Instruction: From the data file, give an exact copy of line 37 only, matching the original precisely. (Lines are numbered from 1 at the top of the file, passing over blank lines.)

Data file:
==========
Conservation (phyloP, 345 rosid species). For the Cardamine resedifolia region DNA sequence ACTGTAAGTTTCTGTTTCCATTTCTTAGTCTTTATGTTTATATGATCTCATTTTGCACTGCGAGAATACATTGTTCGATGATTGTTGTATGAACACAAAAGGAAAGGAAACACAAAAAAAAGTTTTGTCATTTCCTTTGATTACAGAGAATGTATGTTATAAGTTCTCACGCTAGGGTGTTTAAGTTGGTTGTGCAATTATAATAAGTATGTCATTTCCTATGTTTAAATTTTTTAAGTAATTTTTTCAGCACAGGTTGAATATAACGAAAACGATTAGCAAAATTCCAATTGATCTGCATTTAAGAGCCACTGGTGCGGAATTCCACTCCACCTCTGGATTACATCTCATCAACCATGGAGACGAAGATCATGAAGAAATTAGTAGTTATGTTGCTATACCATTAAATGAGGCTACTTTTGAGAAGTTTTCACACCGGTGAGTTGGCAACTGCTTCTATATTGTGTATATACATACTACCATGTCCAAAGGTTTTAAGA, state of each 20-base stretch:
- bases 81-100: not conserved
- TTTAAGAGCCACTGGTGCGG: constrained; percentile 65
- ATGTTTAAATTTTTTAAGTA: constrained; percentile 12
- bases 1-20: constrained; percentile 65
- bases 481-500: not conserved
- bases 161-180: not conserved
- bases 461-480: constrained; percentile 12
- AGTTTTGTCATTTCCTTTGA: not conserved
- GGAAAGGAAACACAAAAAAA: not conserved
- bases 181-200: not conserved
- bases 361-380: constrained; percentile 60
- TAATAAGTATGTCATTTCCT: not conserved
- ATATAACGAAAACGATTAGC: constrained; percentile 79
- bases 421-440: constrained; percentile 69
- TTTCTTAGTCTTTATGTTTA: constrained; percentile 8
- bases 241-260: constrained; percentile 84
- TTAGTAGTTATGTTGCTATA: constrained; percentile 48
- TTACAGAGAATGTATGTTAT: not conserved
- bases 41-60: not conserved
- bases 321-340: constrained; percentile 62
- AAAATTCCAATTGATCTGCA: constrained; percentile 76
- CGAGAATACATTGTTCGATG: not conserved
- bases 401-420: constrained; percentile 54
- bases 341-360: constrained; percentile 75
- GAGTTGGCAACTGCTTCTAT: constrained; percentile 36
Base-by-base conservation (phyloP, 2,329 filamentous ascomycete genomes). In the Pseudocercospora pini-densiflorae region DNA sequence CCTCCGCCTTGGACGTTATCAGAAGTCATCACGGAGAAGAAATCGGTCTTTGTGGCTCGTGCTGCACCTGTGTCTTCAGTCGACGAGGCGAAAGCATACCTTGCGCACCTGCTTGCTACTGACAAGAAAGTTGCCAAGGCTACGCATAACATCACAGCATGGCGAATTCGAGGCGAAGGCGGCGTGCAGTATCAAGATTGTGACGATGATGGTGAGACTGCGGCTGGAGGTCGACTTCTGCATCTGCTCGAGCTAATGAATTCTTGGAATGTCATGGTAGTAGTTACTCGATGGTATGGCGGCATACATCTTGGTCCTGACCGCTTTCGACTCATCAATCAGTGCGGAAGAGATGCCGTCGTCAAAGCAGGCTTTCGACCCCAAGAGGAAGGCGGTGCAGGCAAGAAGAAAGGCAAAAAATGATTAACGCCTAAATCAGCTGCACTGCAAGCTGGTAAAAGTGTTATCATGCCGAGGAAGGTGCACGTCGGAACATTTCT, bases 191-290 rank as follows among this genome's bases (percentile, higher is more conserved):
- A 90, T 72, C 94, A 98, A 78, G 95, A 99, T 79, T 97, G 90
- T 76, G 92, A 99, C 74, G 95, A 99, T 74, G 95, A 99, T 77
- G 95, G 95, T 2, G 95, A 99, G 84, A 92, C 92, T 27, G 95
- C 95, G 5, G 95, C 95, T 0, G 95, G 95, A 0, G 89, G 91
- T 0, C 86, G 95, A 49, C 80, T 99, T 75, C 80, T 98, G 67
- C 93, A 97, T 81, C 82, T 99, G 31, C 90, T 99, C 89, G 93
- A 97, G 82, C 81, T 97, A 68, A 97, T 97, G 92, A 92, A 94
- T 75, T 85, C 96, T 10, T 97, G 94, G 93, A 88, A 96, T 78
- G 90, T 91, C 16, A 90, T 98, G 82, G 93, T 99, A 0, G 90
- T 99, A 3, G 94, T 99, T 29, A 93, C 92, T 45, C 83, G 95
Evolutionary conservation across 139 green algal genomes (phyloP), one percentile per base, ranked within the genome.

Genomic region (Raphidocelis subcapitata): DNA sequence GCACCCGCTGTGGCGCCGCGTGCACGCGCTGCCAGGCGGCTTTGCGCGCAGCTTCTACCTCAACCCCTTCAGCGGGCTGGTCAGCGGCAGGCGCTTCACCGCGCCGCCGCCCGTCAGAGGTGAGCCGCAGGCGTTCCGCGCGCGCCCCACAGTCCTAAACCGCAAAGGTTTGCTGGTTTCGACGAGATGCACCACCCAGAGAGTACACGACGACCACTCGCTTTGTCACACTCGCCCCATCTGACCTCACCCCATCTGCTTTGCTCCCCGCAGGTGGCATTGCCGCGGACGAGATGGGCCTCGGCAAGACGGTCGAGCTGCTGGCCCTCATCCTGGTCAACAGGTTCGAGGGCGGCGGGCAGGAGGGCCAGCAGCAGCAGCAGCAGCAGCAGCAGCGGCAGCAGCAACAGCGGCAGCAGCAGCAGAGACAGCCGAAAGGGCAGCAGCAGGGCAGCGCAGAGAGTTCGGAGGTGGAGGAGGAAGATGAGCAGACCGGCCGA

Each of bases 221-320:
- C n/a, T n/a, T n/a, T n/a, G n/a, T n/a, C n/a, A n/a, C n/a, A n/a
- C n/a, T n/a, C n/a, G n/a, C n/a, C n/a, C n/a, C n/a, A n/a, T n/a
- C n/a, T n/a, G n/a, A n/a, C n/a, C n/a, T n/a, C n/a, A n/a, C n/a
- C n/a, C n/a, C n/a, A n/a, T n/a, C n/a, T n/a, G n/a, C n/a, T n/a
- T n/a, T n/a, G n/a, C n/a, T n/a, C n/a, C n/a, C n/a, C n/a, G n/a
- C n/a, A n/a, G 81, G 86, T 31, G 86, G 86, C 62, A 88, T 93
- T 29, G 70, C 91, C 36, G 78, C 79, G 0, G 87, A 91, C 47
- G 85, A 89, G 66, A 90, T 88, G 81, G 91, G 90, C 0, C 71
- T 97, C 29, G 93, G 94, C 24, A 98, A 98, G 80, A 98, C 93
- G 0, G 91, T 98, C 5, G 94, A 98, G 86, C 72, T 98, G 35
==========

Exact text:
- T 99, A 3, G 94, T 99, T 29, A 93, C 92, T 45, C 83, G 95